The driver, Mr. Huang Haisong, and Ms. Huang Xiumei gave rise to great loving-kindness upon seeing these situations and donated NT$1,000 and NT$1,200, respectively, to support the association’s efforts in providing relief to the poor. We at the association are filled with praise and respect for Mr. Huang Haisong and Ms. Huang Xiumei’s compassionate, considerate, and enthusiastic kindness!
March 12, 1997
Master’s Teaching at the Northern Region Faith Corps Administrative Announcement Meeting
Thirty years ago, Tzu Chi was a simple grassroots charitable organization, and so, there were no commissioners at the beginning, only members. However, as the number of members continued to increase, I thought that there should be commissioners in charge of gathering people’s love and donations and working to educate. Thus, we began to have commissioners who were in charge of collecting donations from members. Slowly, charitable work became our only goal. This was thirty-one years ago.
All the while, I felt that helping others is the foundation of happiness, so I focused on doing charitable work well. But after ten years, I felt as if the more people we helped, the more people in poverty there were. My original intent was to eliminate poverty, and I hoped that the number of poor people in society would be reduced through Tzu Chi’s help to improve their lives. However, after ten years, I felt it was strange that not only had the number of care recipients not decreased, they had continued to increase. What was the reason behind this? So, I decided to take a look at those who were receiving aid from Tzu Chi.
Of course, there were seventy- or eighty-year-old seniors who were living alone with no support, or widows and orphans who needed our help. However, in the record, I discovered that people in their thirties and forties also received aid. At that time, the economy in Taiwan was starting to flourish. In my heart, I felt that as long as they were willing to do work, they should not require assistance. Thus, I began to carry out care visits and assessments to understand why they needed Tzu Chi’s aid. From there, I began to work within the communities and went into remote areas, whether they were on broad streets or in back alleyways. I went there to understand the cases and why they needed aid.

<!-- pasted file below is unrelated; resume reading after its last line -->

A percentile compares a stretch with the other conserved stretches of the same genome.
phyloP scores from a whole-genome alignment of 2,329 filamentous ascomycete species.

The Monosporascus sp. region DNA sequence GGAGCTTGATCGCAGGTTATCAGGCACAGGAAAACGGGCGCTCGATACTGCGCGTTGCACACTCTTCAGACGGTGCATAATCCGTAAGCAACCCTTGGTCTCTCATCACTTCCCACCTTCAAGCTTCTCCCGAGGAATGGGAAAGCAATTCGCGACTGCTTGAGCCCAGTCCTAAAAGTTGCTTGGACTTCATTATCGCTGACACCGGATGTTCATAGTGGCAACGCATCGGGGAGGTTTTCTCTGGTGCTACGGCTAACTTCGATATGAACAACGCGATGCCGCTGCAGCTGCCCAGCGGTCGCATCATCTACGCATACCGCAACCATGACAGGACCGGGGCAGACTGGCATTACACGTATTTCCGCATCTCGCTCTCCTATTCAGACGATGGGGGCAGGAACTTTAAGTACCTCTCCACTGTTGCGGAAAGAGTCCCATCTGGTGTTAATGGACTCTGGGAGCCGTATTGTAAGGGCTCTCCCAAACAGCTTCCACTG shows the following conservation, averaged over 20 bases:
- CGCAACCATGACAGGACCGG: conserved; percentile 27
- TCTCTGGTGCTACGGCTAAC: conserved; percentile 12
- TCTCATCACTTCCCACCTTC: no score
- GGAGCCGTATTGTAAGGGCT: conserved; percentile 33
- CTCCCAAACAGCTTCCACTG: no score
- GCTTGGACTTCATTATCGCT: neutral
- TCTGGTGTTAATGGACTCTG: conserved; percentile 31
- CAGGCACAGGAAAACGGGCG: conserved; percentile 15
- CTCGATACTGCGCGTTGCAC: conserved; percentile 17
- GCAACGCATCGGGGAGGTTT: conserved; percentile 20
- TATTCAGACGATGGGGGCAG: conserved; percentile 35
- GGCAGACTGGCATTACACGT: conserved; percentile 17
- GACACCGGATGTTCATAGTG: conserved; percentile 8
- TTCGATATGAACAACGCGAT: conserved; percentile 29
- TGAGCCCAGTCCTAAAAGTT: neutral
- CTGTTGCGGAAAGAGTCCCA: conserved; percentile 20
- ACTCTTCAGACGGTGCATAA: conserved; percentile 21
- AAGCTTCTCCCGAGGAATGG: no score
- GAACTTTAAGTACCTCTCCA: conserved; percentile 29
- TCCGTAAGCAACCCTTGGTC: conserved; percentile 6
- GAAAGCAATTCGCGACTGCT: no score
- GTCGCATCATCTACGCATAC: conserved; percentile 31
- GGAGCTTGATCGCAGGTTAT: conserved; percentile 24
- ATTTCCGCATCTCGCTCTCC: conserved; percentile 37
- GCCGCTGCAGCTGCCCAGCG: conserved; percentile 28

Twice a year, I went to every corner of the island to conduct assessments on the situations of families who were receiving aid. It took six years to gather all the information of those receiving aid slowly, and with this information, these cases were reevaluated. After evaluation, I found that the elderly, of course, required assistance. However, those under sixty years old who received aid from Tzu Chi were doing so due to sickness. They had fallen ill and became disabled. At that time, I deeply realized that they fell into poverty because of illness, and it was because of this that their children would lose their chance at an education. Social problems form when children are unable to get an education, which leads to a vicious cycle. A middle-class family income could not handle having a relative with long-term sickness, for their illness would cause the whole family to fall into hardship. Because of this reason, I resolved to construct a hospital, so fifteen years later, Tzu Chi began plans to construct a hospital.